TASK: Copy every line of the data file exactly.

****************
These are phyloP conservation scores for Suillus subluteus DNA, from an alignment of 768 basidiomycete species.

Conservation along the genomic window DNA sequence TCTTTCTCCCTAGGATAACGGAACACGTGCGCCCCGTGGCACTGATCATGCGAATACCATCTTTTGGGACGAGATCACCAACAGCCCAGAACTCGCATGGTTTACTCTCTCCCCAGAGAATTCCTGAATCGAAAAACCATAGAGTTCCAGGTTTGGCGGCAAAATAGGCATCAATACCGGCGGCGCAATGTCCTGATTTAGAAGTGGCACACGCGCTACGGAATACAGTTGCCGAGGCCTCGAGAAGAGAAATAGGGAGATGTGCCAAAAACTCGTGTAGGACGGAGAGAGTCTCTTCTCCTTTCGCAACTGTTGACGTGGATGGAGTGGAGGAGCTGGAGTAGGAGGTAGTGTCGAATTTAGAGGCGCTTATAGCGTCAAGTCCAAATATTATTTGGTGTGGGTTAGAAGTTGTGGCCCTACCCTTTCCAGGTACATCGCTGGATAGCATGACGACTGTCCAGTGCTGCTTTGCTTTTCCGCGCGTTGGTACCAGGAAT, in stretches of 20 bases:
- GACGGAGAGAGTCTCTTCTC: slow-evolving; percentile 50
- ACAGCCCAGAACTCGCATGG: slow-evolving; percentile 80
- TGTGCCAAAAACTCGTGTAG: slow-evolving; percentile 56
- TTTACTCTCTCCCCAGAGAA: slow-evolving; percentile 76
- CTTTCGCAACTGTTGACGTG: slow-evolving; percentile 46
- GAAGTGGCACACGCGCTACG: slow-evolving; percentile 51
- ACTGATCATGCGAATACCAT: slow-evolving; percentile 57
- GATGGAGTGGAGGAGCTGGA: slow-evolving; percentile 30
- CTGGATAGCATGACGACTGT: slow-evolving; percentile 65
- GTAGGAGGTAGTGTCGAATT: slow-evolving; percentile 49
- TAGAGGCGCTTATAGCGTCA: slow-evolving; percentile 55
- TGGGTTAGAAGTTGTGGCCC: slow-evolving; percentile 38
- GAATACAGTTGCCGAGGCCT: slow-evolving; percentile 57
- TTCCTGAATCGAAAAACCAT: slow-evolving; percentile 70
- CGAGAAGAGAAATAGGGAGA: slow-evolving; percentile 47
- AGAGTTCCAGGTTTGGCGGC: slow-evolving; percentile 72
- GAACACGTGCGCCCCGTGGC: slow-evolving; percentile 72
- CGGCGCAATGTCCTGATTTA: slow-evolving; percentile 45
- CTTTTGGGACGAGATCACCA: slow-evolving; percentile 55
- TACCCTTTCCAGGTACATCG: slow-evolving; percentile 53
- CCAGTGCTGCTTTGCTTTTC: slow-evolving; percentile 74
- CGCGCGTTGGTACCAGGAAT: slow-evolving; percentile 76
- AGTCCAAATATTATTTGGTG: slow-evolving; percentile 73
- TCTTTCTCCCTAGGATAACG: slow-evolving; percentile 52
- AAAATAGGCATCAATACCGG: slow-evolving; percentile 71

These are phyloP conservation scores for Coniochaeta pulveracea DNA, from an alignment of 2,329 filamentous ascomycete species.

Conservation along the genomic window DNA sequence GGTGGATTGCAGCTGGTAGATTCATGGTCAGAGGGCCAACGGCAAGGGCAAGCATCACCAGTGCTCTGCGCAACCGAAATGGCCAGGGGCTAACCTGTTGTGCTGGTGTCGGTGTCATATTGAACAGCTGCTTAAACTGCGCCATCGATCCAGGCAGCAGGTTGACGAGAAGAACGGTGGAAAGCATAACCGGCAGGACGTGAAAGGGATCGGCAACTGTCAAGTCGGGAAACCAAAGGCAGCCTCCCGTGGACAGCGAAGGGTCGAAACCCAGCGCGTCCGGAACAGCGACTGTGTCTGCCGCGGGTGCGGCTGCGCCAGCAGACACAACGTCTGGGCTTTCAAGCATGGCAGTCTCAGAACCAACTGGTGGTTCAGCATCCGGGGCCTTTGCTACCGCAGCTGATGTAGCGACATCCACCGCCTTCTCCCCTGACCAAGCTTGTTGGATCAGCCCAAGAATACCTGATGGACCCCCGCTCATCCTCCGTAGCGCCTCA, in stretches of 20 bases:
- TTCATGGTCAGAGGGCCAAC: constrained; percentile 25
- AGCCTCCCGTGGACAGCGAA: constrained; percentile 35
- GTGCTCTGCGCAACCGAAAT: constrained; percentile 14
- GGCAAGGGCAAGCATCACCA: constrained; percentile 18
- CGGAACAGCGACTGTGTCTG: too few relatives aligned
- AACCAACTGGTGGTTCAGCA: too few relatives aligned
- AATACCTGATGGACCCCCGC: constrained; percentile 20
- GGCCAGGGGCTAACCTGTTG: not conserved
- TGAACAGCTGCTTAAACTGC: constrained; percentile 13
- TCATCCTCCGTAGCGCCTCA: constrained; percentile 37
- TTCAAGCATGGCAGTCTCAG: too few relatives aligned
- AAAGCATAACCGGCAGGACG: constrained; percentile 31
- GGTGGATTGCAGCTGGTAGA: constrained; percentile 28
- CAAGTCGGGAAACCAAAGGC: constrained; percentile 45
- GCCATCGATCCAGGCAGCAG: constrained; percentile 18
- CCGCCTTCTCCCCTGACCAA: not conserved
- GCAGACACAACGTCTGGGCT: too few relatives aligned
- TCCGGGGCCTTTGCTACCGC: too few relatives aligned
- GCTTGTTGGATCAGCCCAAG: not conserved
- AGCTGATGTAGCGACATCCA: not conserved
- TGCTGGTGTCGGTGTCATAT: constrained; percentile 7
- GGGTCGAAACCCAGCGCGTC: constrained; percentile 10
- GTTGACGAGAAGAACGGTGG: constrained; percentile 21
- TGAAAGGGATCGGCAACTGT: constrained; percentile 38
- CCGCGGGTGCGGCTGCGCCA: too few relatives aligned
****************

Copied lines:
These are phyloP conservation scores for Suillus subluteus DNA, from an alignment of 768 basidiomycete species.

Conservation along the genomic window DNA sequence TCTTTCTCCCTAGGATAACGGAACACGTGCGCCCCGTGGCACTGATCATGCGAATACCATCTTTTGGGACGAGATCACCAACAGCCCAGAACTCGCATGGTTTACTCTCTCCCCAGAGAATTCCTGAATCGAAAAACCATAGAGTTCCAGGTTTGGCGGCAAAATAGGCATCAATACCGGCGGCGCAATGTCCTGATTTAGAAGTGGCACACGCGCTACGGAATACAGTTGCCGAGGCCTCGAGAAGAGAAATAGGGAGATGTGCCAAAAACTCGTGTAGGACGGAGAGAGTCTCTTCTCCTTTCGCAACTGTTGACGTGGATGGAGTGGAGGAGCTGGAGTAGGAGGTAGTGTCGAATTTAGAGGCGCTTATAGCGTCAAGTCCAAATATTATTTGGTGTGGGTTAGAAGTTGTGGCCCTACCCTTTCCAGGTACATCGCTGGATAGCATGACGACTGTCCAGTGCTGCTTTGCTTTTCCGCGCGTTGGTACCAGGAAT, in stretches of 20 bases:
- GACGGAGAGAGTCTCTTCTC: slow-evolving; percentile 50
- ACAGCCCAGAACTCGCATGG: slow-evolving; percentile 80
- TGTGCCAAAAACTCGTGTAG: slow-evolving; percentile 56
- TTTACTCTCTCCCCAGAGAA: slow-evolving; percentile 76
- CTTTCGCAACTGTTGACGTG: slow-evolving; percentile 46
- GAAGTGGCACACGCGCTACG: slow-evolving; percentile 51
- ACTGATCATGCGAATACCAT: slow-evolving; percentile 57
- GATGGAGTGGAGGAGCTGGA: slow-evolving; percentile 30
- CTGGATAGCATGACGACTGT: slow-evolving; percentile 65
- GTAGGAGGTAGTGTCGAATT: slow-evolving; percentile 49
- TAGAGGCGCTTATAGCGTCA: slow-evolving; percentile 55
- TGGGTTAGAAGTTGTGGCCC: slow-evolving; percentile 38
- GAATACAGTTGCCGAGGCCT: slow-evolving; percentile 57
- TTCCTGAATCGAAAAACCAT: slow-evolving; percentile 70
- CGAGAAGAGAAATAGGGAGA: slow-evolving; percentile 47
- AGAGTTCCAGGTTTGGCGGC: slow-evolving; percentile 72
- GAACACGTGCGCCCCGTGGC: slow-evolving; percentile 72
- CGGCGCAATGTCCTGATTTA: slow-evolving; percentile 45
- CTTTTGGGACGAGATCACCA: slow-evolving; percentile 55
- TACCCTTTCCAGGTACATCG: slow-evolving; percentile 53
- CCAGTGCTGCTTTGCTTTTC: slow-evolving; percentile 74
- CGCGCGTTGGTACCAGGAAT: slow-evolving; percentile 76
- AGTCCAAATATTATTTGGTG: slow-evolving; percentile 73
- TCTTTCTCCCTAGGATAACG: slow-evolving; percentile 52
- AAAATAGGCATCAATACCGG: slow-evolving; percentile 71

These are phyloP conservation scores for Coniochaeta pulveracea DNA, from an alignment of 2,329 filamentous ascomycete species.

Conservation along the genomic window DNA sequence GGTGGATTGCAGCTGGTAGATTCATGGTCAGAGGGCCAACGGCAAGGGCAAGCATCACCAGTGCTCTGCGCAACCGAAATGGCCAGGGGCTAACCTGTTGTGCTGGTGTCGGTGTCATATTGAACAGCTGCTTAAACTGCGCCATCGATCCAGGCAGCAGGTTGACGAGAAGAACGGTGGAAAGCATAACCGGCAGGACGTGAAAGGGATCGGCAACTGTCAAGTCGGGAAACCAAAGGCAGCCTCCCGTGGACAGCGAAGGGTCGAAACCCAGCGCGTCCGGAACAGCGACTGTGTCTGCCGCGGGTGCGGCTGCGCCAGCAGACACAACGTCTGGGCTTTCAAGCATGGCAGTCTCAGAACCAACTGGTGGTTCAGCATCCGGGGCCTTTGCTACCGCAGCTGATGTAGCGACATCCACCGCCTTCTCCCCTGACCAAGCTTGTTGGATCAGCCCAAGAATACCTGATGGACCCCCGCTCATCCTCCGTAGCGCCTCA, in stretches of 20 bases:
- TTCATGGTCAGAGGGCCAAC: constrained; percentile 25
- AGCCTCCCGTGGACAGCGAA: constrained; percentile 35
- GTGCTCTGCGCAACCGAAAT: constrained; percentile 14
- GGCAAGGGCAAGCATCACCA: constrained; percentile 18
- CGGAACAGCGACTGTGTCTG: too few relatives aligned
- AACCAACTGGTGGTTCAGCA: too few relatives aligned
- AATACCTGATGGACCCCCGC: constrained; percentile 20
- GGCCAGGGGCTAACCTGTTG: not conserved
- TGAACAGCTGCTTAAACTGC: constrained; percentile 13
- TCATCCTCCGTAGCGCCTCA: constrained; percentile 37
- TTCAAGCATGGCAGTCTCAG: too few relatives aligned
- AAAGCATAACCGGCAGGACG: constrained; percentile 31
- GGTGGATTGCAGCTGGTAGA: constrained; percentile 28
- CAAGTCGGGAAACCAAAGGC: constrained; percentile 45
- GCCATCGATCCAGGCAGCAG: constrained; percentile 18
- CCGCCTTCTCCCCTGACCAA: not conserved
- GCAGACACAACGTCTGGGCT: too few relatives aligned
- TCCGGGGCCTTTGCTACCGC: too few relatives aligned
- GCTTGTTGGATCAGCCCAAG: not conserved
- AGCTGATGTAGCGACATCCA: not conserved
- TGCTGGTGTCGGTGTCATAT: constrained; percentile 7
- GGGTCGAAACCCAGCGCGTC: constrained; percentile 10
- GTTGACGAGAAGAACGGTGG: constrained; percentile 21
- TGAAAGGGATCGGCAACTGT: constrained; percentile 38
- CCGCGGGTGCGGCTGCGCCA: too few relatives aligned